From School Library Journal
PreSchool-Grade 2–Aesops The Shepherd Boy and the Wolf is given new life in this imaginative picture book. The story begs to be read aloud, and the large, colorful, and amusing watercolor-and-gouache paintings are perfect for group viewing. The traditional plot has been expanded to include some catchy refrains: Munch, munch, munch. Baaaaaaaaaaaaa, answered the sheep, and They looked everywhere for the wolf. No wolf in the pasture. No wolf on the hill. No wolf in the forest. These sheep have big expressive eyes and play leapfrog and put on blindfolds, and boys ride them. Instead of just one, there are three snarling, famished-looking creatures that finally appear when the shepherd boy cries wolf for a third time. The illustrations show an outlandish village with skyscrapers located on what appears to be a plateau in a landscape that is dotted with conical hills and a funny, discordant mix of townspeople that includes a knight running in his armor, women wearing mesh stockings and high lace boots, one man wearing a top hat and another a helmet with fluffy feathers on the top, one with a musketeer hat, and another a baseball cap. Each one is holding a weapon: the usual rakes and shovels, an umbrella, a baseball bat, and even a barber pole. The story ends with a fanciful twist, and the moral is understood but not included. A clever take on an old favorite.–Kirsten Cutler, Sonoma Library, CA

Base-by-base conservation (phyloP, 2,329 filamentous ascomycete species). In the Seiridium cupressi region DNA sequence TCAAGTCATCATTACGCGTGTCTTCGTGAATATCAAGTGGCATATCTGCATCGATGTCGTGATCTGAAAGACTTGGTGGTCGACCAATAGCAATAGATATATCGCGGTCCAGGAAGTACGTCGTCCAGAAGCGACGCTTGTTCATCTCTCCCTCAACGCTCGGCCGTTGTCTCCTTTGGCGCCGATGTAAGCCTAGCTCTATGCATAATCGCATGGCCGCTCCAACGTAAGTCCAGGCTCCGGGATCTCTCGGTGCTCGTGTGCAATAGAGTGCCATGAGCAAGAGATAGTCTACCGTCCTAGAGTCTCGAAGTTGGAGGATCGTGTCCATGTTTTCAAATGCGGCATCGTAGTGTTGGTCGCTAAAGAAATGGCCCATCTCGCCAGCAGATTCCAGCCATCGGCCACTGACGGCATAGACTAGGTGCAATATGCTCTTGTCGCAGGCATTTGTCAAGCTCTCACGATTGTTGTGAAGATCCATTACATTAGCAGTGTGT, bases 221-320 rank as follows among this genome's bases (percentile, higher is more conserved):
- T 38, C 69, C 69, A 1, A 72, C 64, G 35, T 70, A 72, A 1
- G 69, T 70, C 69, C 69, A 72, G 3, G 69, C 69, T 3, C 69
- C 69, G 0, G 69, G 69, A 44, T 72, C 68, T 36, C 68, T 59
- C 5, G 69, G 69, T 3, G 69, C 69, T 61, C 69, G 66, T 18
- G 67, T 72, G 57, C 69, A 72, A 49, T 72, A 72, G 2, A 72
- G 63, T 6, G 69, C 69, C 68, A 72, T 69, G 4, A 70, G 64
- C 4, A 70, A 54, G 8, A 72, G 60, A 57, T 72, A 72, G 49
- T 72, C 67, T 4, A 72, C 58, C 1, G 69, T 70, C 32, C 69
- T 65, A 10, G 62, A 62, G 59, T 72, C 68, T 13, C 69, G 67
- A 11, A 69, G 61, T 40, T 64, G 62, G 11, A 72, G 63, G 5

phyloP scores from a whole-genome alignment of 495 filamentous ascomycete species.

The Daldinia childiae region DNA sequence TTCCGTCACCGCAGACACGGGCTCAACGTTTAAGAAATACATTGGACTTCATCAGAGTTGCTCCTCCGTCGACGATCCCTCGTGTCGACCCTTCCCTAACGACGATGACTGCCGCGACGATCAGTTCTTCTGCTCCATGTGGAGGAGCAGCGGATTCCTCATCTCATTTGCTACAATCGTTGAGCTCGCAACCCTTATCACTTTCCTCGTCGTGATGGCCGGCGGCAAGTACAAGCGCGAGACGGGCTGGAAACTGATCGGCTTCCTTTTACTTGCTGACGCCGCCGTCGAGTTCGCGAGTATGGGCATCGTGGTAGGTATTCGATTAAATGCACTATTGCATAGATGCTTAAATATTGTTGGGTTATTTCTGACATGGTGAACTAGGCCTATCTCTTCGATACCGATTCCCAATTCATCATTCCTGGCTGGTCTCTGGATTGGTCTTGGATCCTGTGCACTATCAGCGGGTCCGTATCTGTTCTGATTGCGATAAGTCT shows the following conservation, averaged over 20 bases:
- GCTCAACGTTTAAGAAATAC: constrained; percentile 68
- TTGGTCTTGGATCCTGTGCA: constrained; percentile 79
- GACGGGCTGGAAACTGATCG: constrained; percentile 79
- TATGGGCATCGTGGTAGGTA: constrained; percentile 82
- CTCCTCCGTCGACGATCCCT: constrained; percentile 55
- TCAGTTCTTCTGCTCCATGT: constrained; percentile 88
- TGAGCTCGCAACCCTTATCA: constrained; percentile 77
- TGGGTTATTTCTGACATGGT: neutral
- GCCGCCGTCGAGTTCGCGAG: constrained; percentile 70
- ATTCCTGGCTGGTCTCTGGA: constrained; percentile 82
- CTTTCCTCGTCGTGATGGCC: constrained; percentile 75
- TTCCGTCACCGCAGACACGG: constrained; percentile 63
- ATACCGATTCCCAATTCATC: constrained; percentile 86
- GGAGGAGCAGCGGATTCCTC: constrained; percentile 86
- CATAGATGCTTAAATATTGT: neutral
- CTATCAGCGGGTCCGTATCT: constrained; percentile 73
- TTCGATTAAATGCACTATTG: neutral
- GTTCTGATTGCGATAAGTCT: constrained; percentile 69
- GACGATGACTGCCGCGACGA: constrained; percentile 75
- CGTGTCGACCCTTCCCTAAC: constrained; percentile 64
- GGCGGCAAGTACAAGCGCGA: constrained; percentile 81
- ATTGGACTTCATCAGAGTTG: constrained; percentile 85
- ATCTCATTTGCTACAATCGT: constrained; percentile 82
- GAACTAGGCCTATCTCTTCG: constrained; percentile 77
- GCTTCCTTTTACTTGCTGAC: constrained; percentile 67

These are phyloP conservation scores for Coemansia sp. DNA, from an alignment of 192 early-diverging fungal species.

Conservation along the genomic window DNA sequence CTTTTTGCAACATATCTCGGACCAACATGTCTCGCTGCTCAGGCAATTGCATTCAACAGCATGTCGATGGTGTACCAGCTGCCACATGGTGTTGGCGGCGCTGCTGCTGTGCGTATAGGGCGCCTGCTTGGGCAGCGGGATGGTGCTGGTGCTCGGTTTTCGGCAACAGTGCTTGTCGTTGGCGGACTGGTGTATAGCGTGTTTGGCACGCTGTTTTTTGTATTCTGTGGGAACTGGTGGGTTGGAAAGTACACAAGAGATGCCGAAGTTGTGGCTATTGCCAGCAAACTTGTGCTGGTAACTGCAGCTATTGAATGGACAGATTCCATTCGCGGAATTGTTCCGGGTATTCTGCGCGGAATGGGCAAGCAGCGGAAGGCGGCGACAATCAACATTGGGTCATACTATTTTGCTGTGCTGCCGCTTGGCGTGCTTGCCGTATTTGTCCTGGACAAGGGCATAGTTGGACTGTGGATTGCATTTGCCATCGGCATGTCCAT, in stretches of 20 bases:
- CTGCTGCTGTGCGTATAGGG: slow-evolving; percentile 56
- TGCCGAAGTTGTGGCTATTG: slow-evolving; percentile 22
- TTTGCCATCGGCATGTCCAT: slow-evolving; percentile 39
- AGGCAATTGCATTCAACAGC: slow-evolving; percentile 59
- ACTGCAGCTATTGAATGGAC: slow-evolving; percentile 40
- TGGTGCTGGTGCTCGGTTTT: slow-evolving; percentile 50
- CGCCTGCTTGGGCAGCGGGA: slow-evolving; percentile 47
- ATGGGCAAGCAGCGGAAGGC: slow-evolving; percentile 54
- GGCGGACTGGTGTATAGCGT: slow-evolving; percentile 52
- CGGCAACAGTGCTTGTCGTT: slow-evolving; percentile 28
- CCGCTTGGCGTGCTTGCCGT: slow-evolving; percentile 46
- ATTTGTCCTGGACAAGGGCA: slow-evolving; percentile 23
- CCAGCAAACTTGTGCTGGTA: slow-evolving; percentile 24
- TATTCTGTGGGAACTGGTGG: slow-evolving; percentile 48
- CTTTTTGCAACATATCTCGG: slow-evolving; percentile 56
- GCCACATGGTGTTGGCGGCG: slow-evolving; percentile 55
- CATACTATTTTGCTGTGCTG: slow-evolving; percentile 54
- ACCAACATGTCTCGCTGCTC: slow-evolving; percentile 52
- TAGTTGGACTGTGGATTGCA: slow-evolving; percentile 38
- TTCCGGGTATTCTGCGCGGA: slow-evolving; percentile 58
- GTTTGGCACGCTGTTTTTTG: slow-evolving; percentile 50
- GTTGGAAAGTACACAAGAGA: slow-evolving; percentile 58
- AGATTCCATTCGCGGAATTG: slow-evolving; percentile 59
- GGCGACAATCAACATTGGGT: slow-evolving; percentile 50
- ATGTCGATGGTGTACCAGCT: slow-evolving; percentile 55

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PreS-Gr. 1. Children who may have heard their parents reference the boy who cried wolf (without a clue about what they were talking about) get a very funny version of the story here. The plot is the familiar one, but humorous embellishments abound. "I am the most bored boy in the world," the shepherd says (as he's picking his nose), so, for a little excitement, he runs into the town yelling, "Wolf! Wolf! Wolf." The people answer his frenzied cries twice but ignore him the third time, when three hungry wolves actually appear. Along with the text's funny moments, Kulikov milks the situation in the art. He uses a variety of perspectives, a couple of which almost put the boy in the reader's lap, and his watercolor-and-gouache artwork teases many laughs from the sheep, whose expressions range from adoring to alarmed. This also has great energy, especially when the townspeople run hither and yon. The ending is a little flat, but at least^B the sheep end up in a tree rather than a wolf's stomach. Ilene CooperCopyright © American Library Association. All rights reserved